Using dependency properties to create reusable Windows 8 app components

This article will show you how we turned our progress spinner, that we use on all pages in the Reseguiden Sista-minuten app, into an even nicer reusable component than what it was before.

The spinner looks like this:


We have it on every page of the application, and the backing properties controlling the behaviour are in our BaseVM, the superclass for all view models. The properties are IsBusy and ProgressVisibility. The text comes from a resource, LoadingPage_LoadingData.Text, and the Windows 8 resource system automatically inserts it into the textblock thanks to it’s nice convention system. We described the convention system in our Windows Phone to Windows 8 conversion series, part 9.

The meat of the user control used to look this:


And in our resources we had:


This all worked fine when we used the same text on all pages, but we wanted different texts on each page.

We could have put a property in the view model and data bound the text value to that, but we want to use the nice resource system, so we instead went for:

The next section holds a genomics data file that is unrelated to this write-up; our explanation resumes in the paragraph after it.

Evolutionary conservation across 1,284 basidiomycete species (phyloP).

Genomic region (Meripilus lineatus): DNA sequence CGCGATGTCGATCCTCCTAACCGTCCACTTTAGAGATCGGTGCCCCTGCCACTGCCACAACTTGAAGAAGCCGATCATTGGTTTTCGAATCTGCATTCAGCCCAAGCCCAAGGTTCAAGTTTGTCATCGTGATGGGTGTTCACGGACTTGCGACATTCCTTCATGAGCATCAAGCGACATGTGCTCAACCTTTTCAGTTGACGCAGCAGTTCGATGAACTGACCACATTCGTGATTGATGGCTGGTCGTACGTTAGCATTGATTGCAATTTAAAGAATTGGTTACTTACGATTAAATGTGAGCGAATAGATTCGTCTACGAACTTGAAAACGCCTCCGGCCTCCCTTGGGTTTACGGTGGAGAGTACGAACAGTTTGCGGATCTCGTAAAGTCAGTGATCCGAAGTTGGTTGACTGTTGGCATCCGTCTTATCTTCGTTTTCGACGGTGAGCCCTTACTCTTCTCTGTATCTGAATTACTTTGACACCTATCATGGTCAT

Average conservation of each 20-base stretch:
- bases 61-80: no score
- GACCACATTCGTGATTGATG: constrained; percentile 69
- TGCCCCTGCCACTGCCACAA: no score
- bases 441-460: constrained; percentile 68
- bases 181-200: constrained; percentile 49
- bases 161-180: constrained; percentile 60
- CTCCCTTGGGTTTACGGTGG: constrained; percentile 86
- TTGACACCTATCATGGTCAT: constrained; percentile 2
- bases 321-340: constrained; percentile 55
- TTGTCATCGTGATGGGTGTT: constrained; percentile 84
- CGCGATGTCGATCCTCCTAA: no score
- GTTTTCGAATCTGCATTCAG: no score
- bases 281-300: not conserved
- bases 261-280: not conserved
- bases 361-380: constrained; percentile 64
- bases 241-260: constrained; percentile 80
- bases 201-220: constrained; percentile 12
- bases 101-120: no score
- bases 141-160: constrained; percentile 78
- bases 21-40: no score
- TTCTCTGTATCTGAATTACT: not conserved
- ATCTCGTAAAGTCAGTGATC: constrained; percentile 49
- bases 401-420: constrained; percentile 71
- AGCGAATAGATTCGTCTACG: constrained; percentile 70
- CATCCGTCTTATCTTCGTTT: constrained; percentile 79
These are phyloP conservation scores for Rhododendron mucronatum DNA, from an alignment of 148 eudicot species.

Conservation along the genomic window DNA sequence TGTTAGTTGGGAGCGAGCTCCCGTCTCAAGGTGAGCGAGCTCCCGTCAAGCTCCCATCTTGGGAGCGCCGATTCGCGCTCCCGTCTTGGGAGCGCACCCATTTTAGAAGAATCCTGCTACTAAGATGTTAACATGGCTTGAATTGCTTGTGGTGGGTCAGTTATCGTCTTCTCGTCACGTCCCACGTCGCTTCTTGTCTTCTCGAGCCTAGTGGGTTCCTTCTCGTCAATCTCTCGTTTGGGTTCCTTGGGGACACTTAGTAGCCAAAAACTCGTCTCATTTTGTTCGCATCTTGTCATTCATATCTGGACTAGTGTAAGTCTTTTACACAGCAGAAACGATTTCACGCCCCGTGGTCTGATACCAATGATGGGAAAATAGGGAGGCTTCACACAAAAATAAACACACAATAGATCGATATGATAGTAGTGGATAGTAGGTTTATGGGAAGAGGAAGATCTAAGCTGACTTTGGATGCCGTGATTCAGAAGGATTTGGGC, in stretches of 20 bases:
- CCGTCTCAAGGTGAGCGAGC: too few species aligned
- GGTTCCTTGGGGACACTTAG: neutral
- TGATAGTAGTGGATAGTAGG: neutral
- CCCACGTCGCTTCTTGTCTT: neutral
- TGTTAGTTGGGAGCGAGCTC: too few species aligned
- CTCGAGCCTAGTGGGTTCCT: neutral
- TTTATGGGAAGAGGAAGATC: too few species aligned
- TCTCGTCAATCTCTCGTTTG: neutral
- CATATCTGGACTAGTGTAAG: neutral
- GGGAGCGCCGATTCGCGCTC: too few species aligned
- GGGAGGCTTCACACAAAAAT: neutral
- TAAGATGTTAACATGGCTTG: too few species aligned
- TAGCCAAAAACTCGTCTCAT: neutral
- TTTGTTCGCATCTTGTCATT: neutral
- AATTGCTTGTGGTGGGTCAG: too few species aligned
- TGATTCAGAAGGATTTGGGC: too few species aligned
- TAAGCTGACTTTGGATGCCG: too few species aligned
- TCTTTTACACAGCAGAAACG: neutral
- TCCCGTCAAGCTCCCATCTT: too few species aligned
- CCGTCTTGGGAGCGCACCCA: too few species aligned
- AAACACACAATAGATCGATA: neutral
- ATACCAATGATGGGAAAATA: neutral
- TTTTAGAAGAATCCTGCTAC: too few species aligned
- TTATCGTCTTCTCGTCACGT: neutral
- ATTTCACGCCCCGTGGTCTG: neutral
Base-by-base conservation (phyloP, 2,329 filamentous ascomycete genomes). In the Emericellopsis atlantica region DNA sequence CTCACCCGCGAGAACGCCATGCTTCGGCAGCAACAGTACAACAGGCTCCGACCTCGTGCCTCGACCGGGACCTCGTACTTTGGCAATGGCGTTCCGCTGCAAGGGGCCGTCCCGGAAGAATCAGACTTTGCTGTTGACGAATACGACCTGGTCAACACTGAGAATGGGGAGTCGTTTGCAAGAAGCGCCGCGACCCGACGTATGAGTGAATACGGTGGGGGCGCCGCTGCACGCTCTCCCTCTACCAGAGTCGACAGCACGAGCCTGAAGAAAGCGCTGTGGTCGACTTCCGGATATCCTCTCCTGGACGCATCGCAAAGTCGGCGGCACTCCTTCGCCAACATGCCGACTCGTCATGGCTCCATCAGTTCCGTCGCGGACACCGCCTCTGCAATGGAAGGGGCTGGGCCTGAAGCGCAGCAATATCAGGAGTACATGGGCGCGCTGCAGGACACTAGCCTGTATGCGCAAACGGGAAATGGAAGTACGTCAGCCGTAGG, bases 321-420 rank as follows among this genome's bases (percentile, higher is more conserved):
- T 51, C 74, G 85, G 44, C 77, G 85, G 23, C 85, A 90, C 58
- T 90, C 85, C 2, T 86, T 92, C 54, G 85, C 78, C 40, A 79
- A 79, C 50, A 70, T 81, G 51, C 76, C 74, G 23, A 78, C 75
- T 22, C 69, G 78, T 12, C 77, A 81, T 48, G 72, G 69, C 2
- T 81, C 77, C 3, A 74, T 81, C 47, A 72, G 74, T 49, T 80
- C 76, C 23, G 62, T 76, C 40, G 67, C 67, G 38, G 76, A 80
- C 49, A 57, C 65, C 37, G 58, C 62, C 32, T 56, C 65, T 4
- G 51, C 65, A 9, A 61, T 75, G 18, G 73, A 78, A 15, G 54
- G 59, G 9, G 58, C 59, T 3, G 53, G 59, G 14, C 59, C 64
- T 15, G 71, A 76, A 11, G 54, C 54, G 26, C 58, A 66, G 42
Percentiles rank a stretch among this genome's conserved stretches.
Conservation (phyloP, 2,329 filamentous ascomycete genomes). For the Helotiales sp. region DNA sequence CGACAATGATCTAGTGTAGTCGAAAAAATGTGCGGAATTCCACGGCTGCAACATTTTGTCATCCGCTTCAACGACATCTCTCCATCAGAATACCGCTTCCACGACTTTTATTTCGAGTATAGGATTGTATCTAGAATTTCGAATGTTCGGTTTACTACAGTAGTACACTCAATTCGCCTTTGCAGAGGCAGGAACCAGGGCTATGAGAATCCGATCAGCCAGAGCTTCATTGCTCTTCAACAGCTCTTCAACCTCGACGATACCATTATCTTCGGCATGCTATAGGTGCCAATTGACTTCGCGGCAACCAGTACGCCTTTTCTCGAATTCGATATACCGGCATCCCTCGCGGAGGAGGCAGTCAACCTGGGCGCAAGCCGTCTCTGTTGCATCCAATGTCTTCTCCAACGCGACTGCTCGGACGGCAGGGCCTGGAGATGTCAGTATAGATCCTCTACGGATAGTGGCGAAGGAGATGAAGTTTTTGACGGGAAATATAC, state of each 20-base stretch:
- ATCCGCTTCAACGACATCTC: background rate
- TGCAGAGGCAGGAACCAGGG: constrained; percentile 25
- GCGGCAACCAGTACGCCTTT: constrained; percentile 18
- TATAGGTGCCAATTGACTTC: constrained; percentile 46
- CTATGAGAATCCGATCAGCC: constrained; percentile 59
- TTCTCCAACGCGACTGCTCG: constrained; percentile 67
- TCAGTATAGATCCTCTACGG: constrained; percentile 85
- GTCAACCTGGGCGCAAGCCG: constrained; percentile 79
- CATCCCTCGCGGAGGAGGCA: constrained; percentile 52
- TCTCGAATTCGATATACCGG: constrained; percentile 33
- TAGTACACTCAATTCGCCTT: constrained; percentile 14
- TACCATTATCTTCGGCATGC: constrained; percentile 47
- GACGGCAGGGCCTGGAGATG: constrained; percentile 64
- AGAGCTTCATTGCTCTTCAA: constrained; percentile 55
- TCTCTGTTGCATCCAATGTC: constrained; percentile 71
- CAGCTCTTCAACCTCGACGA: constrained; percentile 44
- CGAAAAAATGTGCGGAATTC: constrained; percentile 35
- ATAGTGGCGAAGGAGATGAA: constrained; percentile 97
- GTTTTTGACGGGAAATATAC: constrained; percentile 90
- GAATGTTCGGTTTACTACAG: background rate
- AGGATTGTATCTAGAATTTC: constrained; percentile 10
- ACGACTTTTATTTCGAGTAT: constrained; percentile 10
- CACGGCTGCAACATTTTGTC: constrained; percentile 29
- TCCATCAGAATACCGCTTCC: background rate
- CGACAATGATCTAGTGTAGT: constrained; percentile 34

What happened here? Well, we just bound the Text of the TextBlock to the property BusyText on the element userControl. If we had not bound using the element name, the DataContext for the TextBlock would get inherited, and hence be the view model for that page – and that’s not where we want to take the value from.

So, how is the the BusyText property defined on the user control then? Like this:

As you can see it’s a dependency property. The reason it has to be a dependecy property instead of just a property with INPC is that we want to use the Loader user control like this on the pages:

Nice huh? We can use the resource system just as before – and the Loader gets it’s text from it’s creator, and visibility is still controlled via the view model. For completeness, we show what the resource entry for this page looks like:


Thank you for reading!


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